Dublin Marathon cancellation came down to numbers and logistics

Huge distance to cover and medical staff needed meant organisers had no guarantees

Runners during the 2019 Dublin Marathon. Photo: Nick Bradshaw/The Irish Times

Runners during the 2019 Dublin Marathon. Photo: Nick Bradshaw/The Irish Times

 

Of all the challenges around organising a big city marathon - and there are many - one thing remains a constant: the distance of 26.2 miles, 42.1km, or around 138,000 feet has to be covered, no matter what the entry numbers or indeed the pace.

Jim Aughney has faced a lot of other challenges in his now 24 years as race director of the KBC Dublin Marathon. From dwindling runners and the loss of a headline sponsor to a demand for entries that far out-stripped supply, resulting in a part-lottery system of entry in advance of the 2020 event, set for the traditional October Bank Holiday weekend, and which quickly became a 25,000 sell-out.

When Covid-19 forced the cancellation of that event in May of last year, the hope and expectation was that by October 2021, the world might have returned to a level of normality that would again accommodate such mass participation outdoor events. Indeed in many cases and not just sporting ones it already has. Only for Aughney, organising the Dublin Marathon still had that constant challenge: the distance that needed to be covered.

So for the second year running they crunched the numbers and still there were more questions than answers, more risks it seemed than guarantees, and ultimately trying to put on an event over that distance simply didn’t make sense. After exploring several options as to what exact shape and form the 2021 event might take the decision to cancel outright was made on Wednesday morning, less than four months out from the race date of Sunday October 24th.

Aughney detailed this decision to The Irish Times on Wednesday afternoon. Originally giving themselves until June 25th to make a call on this year’s race, the board decided to sit on it until July 15th, only when they met again last week the risks were still too high and the guarantees still few.

Vaccination programme

Beginning with vaccination: even if the expectation is the vast majority of the population will be vaccinated by Dublin’s date of Sunday October 24th, is there any guarantee? That risk is also compounded by the fact that many of the Dublin’s medical staff are currently tied up in the vaccination programme.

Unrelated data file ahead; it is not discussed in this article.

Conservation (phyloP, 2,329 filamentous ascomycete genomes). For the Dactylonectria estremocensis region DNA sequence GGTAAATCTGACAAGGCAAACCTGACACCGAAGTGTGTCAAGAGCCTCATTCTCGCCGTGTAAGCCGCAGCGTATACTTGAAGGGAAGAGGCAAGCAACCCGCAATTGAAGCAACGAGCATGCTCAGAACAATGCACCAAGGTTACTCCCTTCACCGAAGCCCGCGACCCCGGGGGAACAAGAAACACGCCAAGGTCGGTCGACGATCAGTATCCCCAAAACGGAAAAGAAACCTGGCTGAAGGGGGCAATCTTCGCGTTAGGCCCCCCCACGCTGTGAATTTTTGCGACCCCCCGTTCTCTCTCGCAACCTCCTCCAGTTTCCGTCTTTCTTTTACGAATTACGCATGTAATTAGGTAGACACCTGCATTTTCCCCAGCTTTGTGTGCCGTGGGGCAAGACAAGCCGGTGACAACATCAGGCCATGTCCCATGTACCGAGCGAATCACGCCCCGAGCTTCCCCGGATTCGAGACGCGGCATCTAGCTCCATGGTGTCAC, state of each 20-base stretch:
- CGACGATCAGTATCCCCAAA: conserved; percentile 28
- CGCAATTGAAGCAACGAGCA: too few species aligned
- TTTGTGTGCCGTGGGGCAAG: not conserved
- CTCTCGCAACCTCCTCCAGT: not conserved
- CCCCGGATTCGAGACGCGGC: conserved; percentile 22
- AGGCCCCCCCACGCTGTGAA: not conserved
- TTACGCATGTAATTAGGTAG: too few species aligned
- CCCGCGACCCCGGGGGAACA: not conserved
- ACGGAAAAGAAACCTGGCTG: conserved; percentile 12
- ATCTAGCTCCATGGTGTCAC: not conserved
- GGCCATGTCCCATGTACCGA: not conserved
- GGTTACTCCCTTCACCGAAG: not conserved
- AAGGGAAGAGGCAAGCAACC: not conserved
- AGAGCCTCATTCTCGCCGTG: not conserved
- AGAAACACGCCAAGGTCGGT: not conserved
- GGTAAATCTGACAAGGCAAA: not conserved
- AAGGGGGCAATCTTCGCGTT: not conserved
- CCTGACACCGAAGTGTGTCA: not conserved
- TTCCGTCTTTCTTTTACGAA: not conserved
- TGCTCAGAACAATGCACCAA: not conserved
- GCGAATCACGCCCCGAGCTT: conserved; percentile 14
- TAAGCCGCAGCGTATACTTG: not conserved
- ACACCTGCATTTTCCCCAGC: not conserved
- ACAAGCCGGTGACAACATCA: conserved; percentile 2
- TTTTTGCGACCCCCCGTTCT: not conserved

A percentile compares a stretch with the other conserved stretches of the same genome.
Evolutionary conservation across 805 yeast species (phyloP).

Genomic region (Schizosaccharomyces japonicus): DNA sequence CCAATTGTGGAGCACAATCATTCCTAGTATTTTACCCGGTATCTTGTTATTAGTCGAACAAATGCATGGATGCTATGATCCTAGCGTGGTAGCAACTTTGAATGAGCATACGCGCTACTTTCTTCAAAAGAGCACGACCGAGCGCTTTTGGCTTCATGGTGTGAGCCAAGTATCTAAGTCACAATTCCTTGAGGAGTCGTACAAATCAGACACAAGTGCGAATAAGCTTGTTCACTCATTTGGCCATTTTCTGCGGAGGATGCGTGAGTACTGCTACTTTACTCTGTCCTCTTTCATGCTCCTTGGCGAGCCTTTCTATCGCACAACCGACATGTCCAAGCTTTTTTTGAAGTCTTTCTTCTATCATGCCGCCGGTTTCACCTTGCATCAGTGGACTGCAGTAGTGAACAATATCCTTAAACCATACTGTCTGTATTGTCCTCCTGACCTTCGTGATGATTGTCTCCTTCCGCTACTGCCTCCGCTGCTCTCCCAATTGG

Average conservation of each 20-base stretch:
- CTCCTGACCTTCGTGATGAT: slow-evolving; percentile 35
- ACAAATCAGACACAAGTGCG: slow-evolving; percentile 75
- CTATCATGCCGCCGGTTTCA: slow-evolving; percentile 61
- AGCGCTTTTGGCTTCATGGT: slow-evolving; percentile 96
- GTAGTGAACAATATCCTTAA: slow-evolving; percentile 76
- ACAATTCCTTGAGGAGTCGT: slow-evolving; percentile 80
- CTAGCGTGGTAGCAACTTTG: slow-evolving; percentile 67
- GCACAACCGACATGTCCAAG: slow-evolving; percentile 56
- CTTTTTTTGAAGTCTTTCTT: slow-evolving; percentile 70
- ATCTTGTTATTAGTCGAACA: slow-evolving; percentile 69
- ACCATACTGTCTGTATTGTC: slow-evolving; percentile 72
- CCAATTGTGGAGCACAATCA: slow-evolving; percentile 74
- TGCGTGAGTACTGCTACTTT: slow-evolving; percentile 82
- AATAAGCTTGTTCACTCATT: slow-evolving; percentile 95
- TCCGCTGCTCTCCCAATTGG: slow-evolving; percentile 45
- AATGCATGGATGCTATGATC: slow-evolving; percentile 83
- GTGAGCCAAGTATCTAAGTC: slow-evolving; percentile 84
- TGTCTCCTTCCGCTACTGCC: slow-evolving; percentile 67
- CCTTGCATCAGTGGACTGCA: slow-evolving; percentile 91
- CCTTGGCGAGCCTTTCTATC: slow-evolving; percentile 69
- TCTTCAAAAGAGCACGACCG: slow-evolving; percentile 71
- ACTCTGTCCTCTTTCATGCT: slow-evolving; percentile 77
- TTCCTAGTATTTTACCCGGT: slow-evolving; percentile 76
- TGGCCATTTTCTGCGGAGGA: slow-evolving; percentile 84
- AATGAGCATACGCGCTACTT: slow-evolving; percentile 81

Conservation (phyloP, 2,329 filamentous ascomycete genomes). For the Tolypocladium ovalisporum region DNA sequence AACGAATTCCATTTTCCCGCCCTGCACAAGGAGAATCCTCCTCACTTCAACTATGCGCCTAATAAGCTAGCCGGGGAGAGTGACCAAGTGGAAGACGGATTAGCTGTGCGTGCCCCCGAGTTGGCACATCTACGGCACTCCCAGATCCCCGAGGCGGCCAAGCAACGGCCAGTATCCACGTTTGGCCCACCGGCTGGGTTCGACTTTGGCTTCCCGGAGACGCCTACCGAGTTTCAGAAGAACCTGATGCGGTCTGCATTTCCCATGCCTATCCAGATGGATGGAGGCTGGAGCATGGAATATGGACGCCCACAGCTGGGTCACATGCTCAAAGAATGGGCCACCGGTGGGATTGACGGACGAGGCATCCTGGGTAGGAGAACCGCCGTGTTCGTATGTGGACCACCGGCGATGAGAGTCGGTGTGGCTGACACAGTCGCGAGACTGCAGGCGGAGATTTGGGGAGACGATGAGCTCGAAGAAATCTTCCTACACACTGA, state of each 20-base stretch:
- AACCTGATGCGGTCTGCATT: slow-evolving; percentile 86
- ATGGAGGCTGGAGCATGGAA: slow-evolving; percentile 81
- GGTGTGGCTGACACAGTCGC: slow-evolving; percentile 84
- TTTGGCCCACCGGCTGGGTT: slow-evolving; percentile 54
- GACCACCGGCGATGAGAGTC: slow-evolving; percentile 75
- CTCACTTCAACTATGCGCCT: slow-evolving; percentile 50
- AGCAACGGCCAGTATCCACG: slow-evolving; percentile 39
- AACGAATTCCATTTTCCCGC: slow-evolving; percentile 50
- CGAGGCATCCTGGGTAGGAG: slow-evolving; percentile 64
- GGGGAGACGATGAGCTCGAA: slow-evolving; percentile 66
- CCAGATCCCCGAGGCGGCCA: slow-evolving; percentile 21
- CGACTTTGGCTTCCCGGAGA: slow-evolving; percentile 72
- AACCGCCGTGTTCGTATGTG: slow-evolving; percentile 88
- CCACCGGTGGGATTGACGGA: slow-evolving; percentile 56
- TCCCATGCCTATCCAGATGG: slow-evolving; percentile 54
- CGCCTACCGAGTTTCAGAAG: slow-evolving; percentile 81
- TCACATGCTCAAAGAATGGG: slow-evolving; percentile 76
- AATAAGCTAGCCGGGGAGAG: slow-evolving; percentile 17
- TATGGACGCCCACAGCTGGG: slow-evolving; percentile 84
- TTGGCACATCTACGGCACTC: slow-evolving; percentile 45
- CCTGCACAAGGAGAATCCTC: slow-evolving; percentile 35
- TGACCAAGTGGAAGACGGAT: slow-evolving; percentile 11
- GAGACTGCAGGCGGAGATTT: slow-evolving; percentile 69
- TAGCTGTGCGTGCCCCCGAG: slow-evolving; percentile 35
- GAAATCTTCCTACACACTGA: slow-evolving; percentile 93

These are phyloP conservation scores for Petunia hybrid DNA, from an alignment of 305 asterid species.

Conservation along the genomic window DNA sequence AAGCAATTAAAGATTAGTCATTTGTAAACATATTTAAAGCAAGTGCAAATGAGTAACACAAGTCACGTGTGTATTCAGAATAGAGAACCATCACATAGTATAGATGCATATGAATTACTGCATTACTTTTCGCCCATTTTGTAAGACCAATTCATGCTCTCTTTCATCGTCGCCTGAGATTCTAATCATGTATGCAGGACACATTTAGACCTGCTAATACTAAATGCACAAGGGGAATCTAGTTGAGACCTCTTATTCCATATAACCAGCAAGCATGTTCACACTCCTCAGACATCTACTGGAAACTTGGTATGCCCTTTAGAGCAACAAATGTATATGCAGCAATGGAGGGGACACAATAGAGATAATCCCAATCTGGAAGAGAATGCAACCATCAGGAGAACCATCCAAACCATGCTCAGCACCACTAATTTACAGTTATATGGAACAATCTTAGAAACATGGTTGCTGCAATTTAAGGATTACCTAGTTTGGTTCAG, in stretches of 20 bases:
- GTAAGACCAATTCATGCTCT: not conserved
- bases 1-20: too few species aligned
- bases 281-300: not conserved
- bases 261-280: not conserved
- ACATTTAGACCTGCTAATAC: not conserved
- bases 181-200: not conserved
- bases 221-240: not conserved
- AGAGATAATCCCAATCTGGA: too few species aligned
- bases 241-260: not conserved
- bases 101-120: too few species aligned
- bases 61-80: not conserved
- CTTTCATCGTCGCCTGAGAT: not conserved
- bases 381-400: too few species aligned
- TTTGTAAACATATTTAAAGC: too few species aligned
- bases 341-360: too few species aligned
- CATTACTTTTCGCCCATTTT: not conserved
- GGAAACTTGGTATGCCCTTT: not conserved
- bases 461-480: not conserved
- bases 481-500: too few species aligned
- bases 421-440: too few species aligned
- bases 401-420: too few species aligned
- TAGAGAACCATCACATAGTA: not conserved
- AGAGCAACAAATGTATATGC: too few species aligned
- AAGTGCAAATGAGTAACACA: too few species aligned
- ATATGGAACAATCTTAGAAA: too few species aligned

“All key stakeholders were engaged during the process, but we went into every meeting and all we looked for was fair and honest prediction and guidance,” said Aughney. “So there was no ultimatum here, it was our decision.

“Running the event with 5,000 runners, or 10,000, the costs were going to be the same and the risks were going to be the same. We were pushing for as many runners as we could, but reducing the number of runners wasn’t decreasing the overall risk. There is talk of 100 per cent vaccination by October, that’s the hope, but there’s no guarantee.

“Look at the concert in Kilmainham at the weekend, people were in social pods. As things stand, that would be a requirement for us on the marathon route. With the scale of this event, we don’t just square off Merrion Square, it’s 26.2 miles around the city to consider as well. We worked that out as 124,800 barriers. There’s no certainty at this point that won’t still be the required.

“If we only did one side of the route that’s 62,400 barriers. What do you do with the other side of the route? There were some things we could cater for, but a lot of risks around the things we just can’t. People’s health, number one. We’re being told there could be up to 1,000 cases a day by September. Plus our medical staff are also in the vaccination programme at the moment. If the vaccination programme wasn’t finished we’d have no medical staff. I could go on like that...”

Application

There is no compensation here either. Aughney confirmed that the Dublin Marathon, a not-for-profit event, received nothing of the Government’s €70 million compensation package for sporting governing bodies in 2020, despite the losses of last year and despite submitting an application through Athletics Ireland.

With several other big-city marathons already declaring revised race plans from the spring to this coming autumn, Dublin’s chances also looked good. The Boston Marathon, typically held in April and with over 30,000 runners from all over the world, announced plans for a limited 20,000-entry race on October 11th. The London Marathon is now set for October 3rd, the organisers there opening up 50,000 entries, most of which were decided by lottery, an increase of more than 7,000 on the previous finisher record.

Aughney also engaged with those races and their models, “and who knows if those events actually will go ahead, even though they are still planning for them.”

Again it came down to that distance: “And you may have less spectators, with 5,000 runners, but again they still have to run 26.2 miles. And one of the real lifting factors for everyone is the support out on the road. Even if you asked supporters not to come out, how could you guarantee that?”

All entries for the 2021 KBC Dublin Marathon will be valid for the 2022 race. For those who do not wish to avail, a full refund option will be available.

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